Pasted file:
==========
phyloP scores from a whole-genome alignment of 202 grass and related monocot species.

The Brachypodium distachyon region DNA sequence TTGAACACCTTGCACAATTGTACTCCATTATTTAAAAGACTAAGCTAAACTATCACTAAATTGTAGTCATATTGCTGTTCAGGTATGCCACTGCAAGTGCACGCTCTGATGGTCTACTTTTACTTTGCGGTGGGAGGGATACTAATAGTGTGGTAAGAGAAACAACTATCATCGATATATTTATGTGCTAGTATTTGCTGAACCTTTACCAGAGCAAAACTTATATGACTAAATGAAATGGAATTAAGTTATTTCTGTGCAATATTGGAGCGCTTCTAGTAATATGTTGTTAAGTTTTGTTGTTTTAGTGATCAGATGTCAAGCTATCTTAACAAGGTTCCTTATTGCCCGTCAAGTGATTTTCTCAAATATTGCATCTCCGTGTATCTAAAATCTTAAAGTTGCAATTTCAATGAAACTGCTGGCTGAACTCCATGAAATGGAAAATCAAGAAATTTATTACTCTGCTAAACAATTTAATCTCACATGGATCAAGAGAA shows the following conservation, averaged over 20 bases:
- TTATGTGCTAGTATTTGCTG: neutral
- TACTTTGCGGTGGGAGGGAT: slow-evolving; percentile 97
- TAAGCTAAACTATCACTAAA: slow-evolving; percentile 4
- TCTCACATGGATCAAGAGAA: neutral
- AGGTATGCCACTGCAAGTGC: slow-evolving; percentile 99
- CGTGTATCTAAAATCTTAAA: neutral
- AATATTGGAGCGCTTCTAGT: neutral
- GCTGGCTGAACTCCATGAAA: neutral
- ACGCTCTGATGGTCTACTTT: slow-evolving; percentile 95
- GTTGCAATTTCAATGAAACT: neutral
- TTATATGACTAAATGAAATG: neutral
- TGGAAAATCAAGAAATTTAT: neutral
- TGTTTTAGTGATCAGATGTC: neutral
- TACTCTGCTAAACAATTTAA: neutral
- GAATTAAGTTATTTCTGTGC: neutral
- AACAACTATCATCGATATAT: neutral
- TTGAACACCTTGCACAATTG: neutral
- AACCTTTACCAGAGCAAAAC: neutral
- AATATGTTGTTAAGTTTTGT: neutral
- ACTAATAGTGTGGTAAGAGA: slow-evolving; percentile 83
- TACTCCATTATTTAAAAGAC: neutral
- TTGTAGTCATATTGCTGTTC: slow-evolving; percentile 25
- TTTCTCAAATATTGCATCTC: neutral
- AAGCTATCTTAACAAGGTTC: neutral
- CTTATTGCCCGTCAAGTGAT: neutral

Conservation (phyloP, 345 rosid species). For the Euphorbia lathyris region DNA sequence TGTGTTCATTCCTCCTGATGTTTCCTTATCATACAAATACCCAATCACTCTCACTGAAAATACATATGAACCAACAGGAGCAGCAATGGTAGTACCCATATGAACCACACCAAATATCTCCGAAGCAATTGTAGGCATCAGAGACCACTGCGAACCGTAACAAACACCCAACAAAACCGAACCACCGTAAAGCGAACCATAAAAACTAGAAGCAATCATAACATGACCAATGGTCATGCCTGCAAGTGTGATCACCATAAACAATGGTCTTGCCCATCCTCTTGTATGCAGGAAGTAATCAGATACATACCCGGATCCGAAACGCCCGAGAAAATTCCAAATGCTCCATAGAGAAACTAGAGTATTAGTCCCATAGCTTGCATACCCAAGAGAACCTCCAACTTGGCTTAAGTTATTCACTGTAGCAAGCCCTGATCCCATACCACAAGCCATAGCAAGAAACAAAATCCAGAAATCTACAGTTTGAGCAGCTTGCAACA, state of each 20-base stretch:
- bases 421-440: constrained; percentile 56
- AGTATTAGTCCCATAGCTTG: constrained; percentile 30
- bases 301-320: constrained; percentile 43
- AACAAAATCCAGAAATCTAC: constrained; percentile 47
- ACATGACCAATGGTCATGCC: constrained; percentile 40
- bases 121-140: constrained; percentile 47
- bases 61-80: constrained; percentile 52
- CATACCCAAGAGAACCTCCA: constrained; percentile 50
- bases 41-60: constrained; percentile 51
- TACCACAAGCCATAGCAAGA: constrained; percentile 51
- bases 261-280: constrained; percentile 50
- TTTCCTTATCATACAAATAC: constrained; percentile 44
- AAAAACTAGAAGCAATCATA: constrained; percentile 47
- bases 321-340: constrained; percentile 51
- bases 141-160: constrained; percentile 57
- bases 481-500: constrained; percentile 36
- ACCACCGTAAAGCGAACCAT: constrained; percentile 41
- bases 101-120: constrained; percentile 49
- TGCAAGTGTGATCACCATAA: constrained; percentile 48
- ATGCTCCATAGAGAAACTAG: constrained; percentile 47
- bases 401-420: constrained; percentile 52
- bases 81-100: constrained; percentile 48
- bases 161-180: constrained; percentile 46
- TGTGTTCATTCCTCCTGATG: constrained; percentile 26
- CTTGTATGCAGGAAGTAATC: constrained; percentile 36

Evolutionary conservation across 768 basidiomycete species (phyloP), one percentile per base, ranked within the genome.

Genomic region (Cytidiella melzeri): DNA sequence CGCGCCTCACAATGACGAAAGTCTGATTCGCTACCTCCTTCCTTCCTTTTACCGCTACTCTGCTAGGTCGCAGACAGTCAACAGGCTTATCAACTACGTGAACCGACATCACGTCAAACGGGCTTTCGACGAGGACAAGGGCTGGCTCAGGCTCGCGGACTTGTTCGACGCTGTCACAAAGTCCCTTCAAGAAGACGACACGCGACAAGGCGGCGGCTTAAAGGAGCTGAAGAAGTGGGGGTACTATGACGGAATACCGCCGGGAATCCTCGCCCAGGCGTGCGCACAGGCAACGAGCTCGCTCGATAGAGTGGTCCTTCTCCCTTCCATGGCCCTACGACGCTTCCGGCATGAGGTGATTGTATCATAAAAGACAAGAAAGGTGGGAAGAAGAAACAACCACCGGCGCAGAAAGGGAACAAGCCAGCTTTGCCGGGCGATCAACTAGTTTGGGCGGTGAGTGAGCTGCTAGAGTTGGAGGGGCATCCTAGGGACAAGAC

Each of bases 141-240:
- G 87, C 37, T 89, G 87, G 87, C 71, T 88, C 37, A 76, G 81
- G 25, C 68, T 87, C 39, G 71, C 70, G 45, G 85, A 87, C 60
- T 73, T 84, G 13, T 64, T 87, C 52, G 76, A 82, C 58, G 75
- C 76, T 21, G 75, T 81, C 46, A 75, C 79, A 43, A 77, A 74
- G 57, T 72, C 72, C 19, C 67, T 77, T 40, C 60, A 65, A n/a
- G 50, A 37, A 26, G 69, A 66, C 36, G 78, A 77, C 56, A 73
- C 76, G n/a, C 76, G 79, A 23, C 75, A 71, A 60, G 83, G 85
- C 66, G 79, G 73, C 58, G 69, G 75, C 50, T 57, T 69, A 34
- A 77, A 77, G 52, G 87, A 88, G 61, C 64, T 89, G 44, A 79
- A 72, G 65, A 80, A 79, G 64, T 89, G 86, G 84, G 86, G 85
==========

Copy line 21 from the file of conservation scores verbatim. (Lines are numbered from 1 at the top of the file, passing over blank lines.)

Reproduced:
- AATATGTTGTTAAGTTTTGT: neutral